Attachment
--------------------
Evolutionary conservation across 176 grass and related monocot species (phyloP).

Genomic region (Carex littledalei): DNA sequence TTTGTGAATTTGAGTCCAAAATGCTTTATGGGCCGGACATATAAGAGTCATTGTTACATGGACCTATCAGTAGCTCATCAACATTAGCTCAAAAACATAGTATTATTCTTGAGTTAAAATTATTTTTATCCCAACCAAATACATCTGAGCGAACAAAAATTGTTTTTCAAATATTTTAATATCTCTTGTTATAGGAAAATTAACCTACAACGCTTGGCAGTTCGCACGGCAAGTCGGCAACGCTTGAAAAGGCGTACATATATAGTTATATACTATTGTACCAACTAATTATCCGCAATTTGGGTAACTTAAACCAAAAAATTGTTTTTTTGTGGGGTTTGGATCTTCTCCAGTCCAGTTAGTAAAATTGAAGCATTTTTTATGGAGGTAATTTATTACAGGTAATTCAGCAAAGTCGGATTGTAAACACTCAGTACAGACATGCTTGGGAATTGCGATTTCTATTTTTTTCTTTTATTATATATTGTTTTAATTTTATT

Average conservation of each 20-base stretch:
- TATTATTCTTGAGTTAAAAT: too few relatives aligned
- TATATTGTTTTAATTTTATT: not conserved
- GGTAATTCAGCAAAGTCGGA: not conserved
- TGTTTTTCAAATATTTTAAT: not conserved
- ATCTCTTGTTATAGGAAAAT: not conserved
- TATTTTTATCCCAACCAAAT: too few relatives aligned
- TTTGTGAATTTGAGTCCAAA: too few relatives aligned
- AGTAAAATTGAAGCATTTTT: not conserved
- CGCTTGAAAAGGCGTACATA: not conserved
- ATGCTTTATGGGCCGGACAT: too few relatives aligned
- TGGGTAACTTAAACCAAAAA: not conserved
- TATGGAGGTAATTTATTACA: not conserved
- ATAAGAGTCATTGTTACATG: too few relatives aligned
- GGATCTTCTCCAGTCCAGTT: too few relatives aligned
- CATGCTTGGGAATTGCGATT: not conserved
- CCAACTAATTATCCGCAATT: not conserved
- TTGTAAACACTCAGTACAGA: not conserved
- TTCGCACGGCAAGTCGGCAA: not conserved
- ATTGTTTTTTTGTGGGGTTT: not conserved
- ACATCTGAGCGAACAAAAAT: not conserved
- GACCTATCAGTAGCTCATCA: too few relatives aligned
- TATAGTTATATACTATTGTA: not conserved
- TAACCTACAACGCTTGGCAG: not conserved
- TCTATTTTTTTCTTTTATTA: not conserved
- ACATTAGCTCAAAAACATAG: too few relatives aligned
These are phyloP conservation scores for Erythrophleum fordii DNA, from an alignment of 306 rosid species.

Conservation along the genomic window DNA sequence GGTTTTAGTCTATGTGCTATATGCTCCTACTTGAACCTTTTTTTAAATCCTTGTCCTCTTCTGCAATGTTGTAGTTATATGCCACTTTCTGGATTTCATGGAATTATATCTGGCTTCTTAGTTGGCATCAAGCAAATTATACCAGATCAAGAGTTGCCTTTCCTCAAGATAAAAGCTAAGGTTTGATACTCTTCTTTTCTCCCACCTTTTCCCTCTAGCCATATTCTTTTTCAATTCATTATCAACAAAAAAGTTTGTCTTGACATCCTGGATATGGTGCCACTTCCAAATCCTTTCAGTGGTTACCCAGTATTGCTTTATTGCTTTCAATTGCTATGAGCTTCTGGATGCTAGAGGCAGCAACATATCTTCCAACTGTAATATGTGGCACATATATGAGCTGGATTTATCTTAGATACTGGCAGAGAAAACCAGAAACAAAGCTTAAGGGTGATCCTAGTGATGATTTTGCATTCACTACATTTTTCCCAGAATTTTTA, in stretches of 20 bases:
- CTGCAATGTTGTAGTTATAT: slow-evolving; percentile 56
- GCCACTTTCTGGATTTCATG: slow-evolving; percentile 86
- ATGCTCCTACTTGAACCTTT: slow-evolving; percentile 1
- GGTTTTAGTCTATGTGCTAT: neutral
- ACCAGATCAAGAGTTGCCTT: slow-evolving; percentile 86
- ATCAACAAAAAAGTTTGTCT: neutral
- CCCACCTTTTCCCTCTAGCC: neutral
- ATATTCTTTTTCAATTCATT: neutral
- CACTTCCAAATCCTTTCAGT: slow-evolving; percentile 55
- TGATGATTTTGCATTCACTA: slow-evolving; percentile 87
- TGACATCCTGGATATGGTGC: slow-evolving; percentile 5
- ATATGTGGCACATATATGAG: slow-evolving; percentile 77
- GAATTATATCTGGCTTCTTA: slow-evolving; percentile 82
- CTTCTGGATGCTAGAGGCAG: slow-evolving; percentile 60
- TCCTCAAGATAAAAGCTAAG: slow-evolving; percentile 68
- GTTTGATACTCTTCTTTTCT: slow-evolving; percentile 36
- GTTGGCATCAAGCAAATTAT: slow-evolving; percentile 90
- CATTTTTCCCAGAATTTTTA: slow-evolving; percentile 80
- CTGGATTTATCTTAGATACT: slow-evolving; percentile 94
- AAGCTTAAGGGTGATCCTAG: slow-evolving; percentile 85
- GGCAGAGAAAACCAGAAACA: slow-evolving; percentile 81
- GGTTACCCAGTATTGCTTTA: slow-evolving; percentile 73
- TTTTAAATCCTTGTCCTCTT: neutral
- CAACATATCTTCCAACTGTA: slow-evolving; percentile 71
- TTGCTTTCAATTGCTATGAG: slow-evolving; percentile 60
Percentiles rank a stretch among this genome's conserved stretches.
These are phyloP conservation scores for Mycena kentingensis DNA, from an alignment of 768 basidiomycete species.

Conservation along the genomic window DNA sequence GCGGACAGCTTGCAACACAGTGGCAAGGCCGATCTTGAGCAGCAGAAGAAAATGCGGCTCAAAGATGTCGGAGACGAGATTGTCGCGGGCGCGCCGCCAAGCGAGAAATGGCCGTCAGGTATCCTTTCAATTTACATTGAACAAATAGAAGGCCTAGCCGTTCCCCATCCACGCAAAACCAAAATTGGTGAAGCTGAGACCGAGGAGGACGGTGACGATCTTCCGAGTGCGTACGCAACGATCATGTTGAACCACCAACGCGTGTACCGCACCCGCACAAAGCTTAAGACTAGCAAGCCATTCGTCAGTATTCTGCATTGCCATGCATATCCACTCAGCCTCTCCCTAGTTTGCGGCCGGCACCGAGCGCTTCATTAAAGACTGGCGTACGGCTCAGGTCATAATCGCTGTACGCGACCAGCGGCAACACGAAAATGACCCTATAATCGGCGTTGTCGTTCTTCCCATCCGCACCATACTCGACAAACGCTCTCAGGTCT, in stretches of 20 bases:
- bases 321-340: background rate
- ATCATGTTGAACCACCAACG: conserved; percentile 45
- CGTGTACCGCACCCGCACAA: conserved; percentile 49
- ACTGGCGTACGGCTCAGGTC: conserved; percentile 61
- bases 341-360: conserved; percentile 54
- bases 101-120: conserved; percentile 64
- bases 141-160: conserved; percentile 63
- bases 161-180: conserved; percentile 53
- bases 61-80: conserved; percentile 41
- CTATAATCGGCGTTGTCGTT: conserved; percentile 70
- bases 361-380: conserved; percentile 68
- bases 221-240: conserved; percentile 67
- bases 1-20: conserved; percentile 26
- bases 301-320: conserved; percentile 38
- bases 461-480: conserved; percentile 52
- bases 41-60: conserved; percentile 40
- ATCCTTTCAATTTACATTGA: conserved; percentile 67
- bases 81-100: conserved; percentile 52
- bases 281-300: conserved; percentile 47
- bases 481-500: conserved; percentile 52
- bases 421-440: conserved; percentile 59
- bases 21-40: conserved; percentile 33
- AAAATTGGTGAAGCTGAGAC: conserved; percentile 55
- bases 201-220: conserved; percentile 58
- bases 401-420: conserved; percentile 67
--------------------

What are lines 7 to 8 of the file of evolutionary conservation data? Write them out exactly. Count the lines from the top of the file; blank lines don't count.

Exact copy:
- TGTTTTTCAAATATTTTAAT: not conserved
- ATCTCTTGTTATAGGAAAAT: not conserved